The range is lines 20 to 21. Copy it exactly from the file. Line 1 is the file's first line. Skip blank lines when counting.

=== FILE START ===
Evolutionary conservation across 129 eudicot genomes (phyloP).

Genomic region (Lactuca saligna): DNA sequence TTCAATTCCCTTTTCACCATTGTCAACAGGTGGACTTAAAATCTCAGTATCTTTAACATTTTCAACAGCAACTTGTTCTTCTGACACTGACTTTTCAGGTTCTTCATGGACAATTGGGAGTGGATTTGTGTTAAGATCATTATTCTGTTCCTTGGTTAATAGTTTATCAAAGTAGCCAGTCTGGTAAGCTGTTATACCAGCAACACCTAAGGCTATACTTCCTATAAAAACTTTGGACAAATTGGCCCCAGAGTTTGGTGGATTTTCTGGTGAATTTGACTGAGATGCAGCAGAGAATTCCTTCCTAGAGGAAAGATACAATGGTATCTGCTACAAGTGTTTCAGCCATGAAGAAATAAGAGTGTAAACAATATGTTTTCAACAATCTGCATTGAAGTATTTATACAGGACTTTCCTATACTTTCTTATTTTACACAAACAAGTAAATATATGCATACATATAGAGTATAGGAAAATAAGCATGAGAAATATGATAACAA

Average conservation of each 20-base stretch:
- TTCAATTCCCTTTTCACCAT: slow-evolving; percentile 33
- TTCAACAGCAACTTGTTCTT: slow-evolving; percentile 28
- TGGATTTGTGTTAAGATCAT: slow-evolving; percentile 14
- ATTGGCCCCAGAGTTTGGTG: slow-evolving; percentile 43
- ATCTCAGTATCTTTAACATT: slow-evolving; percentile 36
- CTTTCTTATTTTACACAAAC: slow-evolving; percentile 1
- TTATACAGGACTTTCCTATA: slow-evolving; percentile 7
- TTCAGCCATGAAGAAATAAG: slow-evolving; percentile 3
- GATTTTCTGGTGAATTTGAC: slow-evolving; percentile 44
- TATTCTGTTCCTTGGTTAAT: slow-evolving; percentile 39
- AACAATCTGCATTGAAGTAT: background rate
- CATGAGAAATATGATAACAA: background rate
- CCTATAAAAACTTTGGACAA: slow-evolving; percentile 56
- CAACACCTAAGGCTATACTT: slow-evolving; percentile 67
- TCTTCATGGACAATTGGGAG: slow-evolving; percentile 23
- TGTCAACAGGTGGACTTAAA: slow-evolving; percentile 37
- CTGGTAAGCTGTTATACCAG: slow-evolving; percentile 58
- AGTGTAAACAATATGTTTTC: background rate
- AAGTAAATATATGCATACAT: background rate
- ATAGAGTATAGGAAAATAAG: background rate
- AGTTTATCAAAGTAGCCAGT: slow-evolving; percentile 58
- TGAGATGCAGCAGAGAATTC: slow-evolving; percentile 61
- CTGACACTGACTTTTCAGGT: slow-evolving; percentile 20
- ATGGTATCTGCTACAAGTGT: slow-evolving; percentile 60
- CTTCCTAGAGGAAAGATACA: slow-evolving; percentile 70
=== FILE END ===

- CTGGTAAGCTGTTATACCAG: slow-evolving; percentile 58
- AGTGTAAACAATATGTTTTC: background rate